Why Some Therapists Can Still Practice Conversion Therapy Despite How Harmful It Is

Conversion Therapy

Everyday Feminism

I read an interesting article once that was written by a person who had infiltrated the Westboro Baptist Church (WBC).

The person explained that the nearly universal dislike for the WBC actually helps the efforts of other churches who equally disapprove of sexual orientations that are not heterosexual, simply because they seem less radical and more logical in comparison.

After all, a church that is not holding signs showing anal sex or picketing concerts can receive a lot more support from people. And that may actually make them more dangerous than WBC could ever be.  

And outside of the church, one of the most dangerous places that such beliefs about non-heterosexuality are being conveyed to people is in a mental health professional’s office.

And just like the church that knows better than to picket soldiers’ funerals, many of these therapists can offer an attractive package filled with more palatable messages of unacceptance – ones that are cloaked in declarations of concern for their clients.

This article will look at the practice of “conversion therapy” (also known as “reparative therapy”), which is the attempt at changing someone’s sexual orientation to heterosexual via therapy.

It will look at what the mainstream medical and mental health organizations have to say about such a practice – and what is being done about it.

How Professional Mental Health Organizations View Conversion Therapy

In the United States and several other countries, efforts to make conversion therapy an illegal practice is becoming more common.

Several states, including California and New Jersey, have passed laws banning the use of conversion therapy for youth under the age of 18 years old.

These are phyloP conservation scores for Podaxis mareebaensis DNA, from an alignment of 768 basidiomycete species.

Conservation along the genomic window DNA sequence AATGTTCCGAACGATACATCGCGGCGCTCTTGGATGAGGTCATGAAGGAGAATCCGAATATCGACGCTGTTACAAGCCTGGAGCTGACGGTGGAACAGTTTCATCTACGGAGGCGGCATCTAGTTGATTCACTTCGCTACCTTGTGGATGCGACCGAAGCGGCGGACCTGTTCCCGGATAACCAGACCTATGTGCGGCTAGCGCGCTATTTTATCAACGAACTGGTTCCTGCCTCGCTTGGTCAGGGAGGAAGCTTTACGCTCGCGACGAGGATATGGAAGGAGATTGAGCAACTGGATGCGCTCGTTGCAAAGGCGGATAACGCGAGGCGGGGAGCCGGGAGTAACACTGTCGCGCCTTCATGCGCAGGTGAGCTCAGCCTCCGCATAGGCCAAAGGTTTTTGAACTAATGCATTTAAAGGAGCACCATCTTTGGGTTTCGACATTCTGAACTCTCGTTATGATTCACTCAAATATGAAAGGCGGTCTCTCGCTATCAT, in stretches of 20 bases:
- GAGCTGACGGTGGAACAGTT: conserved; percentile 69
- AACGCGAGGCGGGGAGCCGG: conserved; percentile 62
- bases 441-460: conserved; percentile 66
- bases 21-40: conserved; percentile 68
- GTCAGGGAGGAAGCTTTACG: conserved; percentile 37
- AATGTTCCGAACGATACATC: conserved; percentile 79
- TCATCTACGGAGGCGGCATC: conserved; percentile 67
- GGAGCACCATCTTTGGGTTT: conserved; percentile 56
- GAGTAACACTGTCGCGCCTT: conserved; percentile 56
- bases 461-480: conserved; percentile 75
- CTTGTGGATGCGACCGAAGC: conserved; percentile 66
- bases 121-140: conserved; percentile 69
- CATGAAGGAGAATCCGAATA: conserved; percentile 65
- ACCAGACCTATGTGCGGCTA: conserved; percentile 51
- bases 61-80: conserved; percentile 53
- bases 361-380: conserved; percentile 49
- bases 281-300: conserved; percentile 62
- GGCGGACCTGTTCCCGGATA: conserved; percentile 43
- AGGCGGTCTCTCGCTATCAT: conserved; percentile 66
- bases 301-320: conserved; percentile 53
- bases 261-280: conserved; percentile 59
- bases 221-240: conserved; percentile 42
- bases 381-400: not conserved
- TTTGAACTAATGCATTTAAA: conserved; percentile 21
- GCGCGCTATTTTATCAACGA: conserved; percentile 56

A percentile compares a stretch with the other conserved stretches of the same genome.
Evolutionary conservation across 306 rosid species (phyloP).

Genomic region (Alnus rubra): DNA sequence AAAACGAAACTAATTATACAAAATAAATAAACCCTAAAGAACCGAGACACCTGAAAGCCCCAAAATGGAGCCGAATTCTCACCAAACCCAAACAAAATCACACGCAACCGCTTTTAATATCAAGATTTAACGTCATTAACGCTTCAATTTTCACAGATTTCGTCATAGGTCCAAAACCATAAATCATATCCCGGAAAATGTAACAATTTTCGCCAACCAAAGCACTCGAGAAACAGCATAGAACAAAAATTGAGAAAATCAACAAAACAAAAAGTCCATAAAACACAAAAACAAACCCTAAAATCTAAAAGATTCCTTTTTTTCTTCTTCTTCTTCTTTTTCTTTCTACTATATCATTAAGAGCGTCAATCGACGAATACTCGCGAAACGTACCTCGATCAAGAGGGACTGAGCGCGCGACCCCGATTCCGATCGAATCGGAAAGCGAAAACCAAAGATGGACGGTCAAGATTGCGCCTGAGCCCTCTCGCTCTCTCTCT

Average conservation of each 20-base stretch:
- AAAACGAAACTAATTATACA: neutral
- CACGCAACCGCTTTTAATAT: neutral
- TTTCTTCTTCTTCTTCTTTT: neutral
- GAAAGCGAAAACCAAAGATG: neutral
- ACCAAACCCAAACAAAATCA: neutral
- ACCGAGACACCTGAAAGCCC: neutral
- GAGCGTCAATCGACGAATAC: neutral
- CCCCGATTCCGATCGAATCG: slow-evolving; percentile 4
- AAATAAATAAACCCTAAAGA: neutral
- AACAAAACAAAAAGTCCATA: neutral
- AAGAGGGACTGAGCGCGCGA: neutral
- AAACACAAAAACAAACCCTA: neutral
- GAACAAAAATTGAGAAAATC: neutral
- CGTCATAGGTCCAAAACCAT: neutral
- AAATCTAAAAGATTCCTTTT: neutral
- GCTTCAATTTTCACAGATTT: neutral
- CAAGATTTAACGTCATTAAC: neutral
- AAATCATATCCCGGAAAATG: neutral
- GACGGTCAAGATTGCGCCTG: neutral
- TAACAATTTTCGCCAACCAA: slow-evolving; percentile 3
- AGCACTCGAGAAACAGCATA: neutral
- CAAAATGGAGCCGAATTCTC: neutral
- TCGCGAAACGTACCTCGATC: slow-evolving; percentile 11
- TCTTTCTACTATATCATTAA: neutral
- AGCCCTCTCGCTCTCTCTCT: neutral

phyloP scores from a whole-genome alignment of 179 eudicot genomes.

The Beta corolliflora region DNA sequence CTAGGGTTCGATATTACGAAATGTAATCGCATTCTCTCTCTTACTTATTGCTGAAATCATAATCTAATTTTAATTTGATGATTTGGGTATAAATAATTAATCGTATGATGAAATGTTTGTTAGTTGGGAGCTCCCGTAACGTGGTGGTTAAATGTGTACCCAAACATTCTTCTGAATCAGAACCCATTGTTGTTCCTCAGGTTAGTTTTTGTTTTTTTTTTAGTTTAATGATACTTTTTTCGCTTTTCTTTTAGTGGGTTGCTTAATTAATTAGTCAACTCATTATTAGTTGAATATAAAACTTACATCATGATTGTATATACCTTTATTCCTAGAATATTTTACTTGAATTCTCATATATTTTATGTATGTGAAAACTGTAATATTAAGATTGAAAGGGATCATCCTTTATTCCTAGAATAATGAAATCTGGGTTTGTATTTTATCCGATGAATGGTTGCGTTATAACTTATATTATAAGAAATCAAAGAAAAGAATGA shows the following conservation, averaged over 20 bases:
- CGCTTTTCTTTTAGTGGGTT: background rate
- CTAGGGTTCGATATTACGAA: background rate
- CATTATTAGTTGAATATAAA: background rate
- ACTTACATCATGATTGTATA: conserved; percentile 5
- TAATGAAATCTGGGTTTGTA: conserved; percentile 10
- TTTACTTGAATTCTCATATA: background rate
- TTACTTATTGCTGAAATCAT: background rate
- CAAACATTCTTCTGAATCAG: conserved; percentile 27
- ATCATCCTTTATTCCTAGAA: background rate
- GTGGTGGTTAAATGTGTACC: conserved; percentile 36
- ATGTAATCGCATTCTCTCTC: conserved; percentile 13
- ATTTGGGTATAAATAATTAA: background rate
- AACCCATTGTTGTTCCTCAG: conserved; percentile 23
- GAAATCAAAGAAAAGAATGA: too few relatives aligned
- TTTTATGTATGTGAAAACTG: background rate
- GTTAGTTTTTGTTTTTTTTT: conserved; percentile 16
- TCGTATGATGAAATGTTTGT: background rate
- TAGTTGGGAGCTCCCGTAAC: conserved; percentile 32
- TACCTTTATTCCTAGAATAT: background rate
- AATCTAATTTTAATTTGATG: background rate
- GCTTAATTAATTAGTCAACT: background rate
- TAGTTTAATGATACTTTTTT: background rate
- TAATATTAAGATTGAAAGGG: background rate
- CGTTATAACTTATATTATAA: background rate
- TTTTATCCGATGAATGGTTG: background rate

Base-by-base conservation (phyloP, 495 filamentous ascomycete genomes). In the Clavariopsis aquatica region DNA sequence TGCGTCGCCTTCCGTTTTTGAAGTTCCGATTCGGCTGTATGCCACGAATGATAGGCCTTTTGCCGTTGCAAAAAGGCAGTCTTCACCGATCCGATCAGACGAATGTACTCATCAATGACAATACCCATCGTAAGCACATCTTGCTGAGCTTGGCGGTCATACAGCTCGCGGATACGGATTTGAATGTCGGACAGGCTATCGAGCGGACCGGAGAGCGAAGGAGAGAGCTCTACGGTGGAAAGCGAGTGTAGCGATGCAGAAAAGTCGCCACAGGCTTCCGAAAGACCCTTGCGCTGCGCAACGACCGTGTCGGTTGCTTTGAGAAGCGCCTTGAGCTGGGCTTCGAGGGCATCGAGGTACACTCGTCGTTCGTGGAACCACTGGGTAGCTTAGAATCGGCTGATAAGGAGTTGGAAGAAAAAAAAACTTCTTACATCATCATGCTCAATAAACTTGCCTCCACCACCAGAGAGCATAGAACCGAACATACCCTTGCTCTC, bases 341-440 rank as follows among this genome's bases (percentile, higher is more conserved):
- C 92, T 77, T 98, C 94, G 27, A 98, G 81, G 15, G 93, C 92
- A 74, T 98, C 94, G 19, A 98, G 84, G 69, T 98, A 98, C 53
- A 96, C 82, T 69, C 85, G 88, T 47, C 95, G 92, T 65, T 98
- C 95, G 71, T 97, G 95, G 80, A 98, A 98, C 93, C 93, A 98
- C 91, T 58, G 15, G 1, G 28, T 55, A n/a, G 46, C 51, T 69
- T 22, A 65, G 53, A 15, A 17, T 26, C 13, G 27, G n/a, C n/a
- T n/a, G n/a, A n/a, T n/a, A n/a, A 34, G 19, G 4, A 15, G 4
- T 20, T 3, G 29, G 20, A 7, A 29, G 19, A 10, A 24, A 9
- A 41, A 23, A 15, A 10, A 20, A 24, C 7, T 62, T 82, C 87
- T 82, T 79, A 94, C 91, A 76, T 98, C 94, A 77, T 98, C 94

These efforts have been supported by professional mental health organizations. In addition, every prominent medical and mental health organization – representing over 480,000 mental health professionals in the US – denounce the use of conversion therapy and find the practice to be harmful.

The problem is that these organizations obviously do not speak for every individual therapist.

One study found that one-in-five licensed marriage and family therapists believed that conversion therapy was an ethical practice, despite their main professional association’s official position against it.

Unfortunately, there are usually no sanctions against a therapist for practicing this therapy, and that is likely why some continue to do it.

This is not the case everywhere.

In the UK, many of the major mental health associations have also united under the position that conversion therapy should not be practiced. And they’re willing to put some force behind that.

In 2011, a British psychotherapist was found guilty of professional malpractice and had her accreditation suspended by the British Association of Counselling and Psychotherapy after she was video recorded attempting conversion therapy with a gay undercover reporter.